Boots’ application for judicial review of the CAC’s decision was successful, the High Court holding that negotiations relating to pay, hours and holidays were not expressly required for an arrangement to amount to “collective bargaining”. The statutory recognition scheme was rendered compatible with Article 11 by the right for a worker to apply for the BPA to be de-recognised. If that took place, then the PDAU would be free to then apply for recognition.
The Court of Appeal (Underhill LJ giving the lead judgment) dismissed the PDAU’s appeal. The right to bargain collectively is an essential element of the rights in Article 11, but it does not follow that Article 11 confers a universal right on any trade union to be recognised in all circumstances. To the extent that any rules of a recognition scheme constrain access to collective bargaining for a particular union (or its members) the constraints will have to be justified by “relevant and sufficient reasons” and should “strike a fair balance between the competing interests at stake”. In asserting any such justification, the state should be afforded a wide margin of appreciation.
The Court of Appeal agreed with the High Court that that the right of a worker to apply for de-recognition, followed by an application for recognition by another union, was a “reasonably practicable route” to allowing the PDAU to be formally recognised if the majority of the workers in the bargaining unit so desired. Therefore, it was compatible with Article 11.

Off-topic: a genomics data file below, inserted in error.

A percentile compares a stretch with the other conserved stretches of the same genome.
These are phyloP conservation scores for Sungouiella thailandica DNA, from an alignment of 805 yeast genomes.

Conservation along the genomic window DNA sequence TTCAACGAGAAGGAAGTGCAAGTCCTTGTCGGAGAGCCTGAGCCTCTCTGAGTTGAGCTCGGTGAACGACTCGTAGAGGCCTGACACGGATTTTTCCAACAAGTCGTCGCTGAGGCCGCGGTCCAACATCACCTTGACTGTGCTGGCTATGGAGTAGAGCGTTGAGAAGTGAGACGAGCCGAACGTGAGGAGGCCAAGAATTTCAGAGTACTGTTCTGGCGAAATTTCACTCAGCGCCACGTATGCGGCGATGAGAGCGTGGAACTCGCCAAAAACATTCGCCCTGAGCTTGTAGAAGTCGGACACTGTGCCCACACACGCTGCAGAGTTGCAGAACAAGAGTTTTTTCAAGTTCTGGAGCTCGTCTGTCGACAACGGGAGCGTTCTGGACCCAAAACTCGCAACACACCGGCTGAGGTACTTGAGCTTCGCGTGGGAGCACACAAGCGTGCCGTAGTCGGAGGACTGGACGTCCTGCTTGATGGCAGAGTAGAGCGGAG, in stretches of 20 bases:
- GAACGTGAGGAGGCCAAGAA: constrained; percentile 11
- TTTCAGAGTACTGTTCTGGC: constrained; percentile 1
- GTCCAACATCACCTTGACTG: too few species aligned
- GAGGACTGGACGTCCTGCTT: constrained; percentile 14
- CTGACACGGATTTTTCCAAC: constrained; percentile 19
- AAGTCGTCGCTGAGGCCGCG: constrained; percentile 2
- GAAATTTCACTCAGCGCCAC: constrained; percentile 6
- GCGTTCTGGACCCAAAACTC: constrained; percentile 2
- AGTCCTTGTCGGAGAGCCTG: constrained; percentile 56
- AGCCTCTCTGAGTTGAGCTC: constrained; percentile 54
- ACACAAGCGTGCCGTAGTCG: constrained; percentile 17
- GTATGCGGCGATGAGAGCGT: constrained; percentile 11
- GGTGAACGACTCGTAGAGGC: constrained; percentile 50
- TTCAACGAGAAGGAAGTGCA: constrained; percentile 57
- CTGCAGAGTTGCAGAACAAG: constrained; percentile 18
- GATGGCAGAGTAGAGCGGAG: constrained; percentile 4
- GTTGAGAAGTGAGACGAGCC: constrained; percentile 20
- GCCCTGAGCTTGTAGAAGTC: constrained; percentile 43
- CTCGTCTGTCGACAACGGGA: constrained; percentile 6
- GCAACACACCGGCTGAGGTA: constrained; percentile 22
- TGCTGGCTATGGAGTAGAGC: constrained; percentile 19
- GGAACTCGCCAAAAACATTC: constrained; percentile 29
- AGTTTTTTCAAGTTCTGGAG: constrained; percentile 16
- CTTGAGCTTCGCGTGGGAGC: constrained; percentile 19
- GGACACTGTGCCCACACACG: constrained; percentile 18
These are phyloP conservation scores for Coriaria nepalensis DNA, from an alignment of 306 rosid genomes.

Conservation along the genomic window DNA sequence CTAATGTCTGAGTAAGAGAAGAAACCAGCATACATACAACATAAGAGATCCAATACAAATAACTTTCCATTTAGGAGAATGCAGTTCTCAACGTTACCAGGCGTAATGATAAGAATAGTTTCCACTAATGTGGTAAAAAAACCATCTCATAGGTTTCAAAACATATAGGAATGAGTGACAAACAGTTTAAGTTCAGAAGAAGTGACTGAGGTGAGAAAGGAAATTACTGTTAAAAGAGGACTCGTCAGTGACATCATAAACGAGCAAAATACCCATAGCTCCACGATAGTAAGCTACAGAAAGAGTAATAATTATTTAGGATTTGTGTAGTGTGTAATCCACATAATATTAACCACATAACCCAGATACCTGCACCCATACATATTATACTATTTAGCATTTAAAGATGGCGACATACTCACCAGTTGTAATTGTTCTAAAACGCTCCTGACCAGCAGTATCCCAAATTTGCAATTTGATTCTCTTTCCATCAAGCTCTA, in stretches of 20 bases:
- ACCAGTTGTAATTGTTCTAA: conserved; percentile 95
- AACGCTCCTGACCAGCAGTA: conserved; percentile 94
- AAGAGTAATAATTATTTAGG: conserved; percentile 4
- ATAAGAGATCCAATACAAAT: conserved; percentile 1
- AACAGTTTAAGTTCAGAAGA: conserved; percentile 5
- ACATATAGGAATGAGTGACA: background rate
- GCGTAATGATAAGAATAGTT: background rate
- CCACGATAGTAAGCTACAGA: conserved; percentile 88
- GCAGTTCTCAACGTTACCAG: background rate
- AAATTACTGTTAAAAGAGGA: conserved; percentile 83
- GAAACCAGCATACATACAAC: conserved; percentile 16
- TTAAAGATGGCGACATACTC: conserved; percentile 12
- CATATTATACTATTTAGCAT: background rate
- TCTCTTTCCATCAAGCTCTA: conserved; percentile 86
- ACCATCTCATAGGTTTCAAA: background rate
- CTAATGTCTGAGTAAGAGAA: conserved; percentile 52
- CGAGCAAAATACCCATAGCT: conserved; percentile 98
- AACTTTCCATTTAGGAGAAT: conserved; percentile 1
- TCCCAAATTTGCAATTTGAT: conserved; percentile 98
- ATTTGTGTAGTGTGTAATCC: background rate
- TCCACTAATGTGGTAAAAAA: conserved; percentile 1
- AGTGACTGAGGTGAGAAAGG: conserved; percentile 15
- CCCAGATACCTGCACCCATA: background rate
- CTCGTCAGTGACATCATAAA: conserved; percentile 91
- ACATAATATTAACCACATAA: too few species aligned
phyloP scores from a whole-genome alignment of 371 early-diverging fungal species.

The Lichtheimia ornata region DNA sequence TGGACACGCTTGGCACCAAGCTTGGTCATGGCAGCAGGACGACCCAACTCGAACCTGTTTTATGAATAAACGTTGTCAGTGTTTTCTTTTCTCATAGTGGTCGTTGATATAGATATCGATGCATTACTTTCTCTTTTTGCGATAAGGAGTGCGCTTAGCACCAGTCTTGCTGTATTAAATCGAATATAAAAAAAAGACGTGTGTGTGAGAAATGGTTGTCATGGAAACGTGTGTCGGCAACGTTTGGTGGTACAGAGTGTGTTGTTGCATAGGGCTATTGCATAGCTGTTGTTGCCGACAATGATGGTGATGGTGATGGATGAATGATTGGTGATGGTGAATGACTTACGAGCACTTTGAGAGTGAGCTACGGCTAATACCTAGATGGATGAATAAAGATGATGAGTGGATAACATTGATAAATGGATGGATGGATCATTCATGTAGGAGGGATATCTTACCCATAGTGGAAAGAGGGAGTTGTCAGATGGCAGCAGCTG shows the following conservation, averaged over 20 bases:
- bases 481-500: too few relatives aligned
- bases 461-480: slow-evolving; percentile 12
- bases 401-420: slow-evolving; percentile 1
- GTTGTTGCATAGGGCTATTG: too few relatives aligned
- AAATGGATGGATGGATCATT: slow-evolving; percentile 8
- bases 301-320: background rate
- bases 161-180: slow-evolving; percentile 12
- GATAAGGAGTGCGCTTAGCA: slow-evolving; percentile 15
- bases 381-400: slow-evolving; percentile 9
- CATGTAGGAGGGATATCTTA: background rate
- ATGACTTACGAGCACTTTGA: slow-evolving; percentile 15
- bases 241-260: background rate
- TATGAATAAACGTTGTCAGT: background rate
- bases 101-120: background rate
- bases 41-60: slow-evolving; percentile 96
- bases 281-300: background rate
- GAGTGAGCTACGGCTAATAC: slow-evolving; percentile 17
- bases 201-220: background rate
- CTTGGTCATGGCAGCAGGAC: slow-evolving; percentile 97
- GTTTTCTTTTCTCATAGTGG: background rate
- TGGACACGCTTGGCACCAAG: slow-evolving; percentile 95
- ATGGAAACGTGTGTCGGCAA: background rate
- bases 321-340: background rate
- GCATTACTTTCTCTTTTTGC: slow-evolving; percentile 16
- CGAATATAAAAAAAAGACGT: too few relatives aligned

The Court of Appeal also dismissed the PDAU’s argument that the method of recognition was unacceptable because only a worker, and not a union, could make the application. The Court of Appeal did not agree that the statutory recognition scheme should place ““all the levers in the hands of a union for which recognition is sought rather than in the hands of those who wish to be represented by it”. The ultimate purpose of recognition is to benefit the workers, and although a union had to make the application for recognition, there was no reason why that also applied to requests for de-recognition.
Finally, the PDAU claimed that there was substantial disincentives for any worker who made an application for de-recognition of BPA, not least the perceived (if not actual) threat that this would prejudice his or her relationship with Boots and colleagues in the BPA. The Court of Appeal disagreed, agreeing with the High Court that the requirement to find a pharmacist to make the application was not a substantial obstacle to de-recognition of the BPA.
What to take away
The PDAU’s argument that it could not be right that an employer’s decision to recognise a sweetheart union in respect of only marginal matters (not including the key issues of pay, holiday and hours) stymies an otherwise valid application by another trade union for recognition for bargaining over these terms was rejected.
As the saying goes, “you can’t please all of the people all of the time.” The decision notes that it is not easy to balance the interests of workers, employers and a trade union or competing unions. Therefore, ECHR member states are given a wide margin of appreciation to do so. A statutory recognition scheme must involve many detailed choices about both substantive and procedural matters. In the view of the Court of Appeal, the UK’s scheme reaches a fair balance between the competing rights of the parties involved.
As the Court of Appeal observed in its conclusion, victory for Boots may be short-term given the means identified of challenging the recognition of the BPA. It remains to be seen whether that will happen.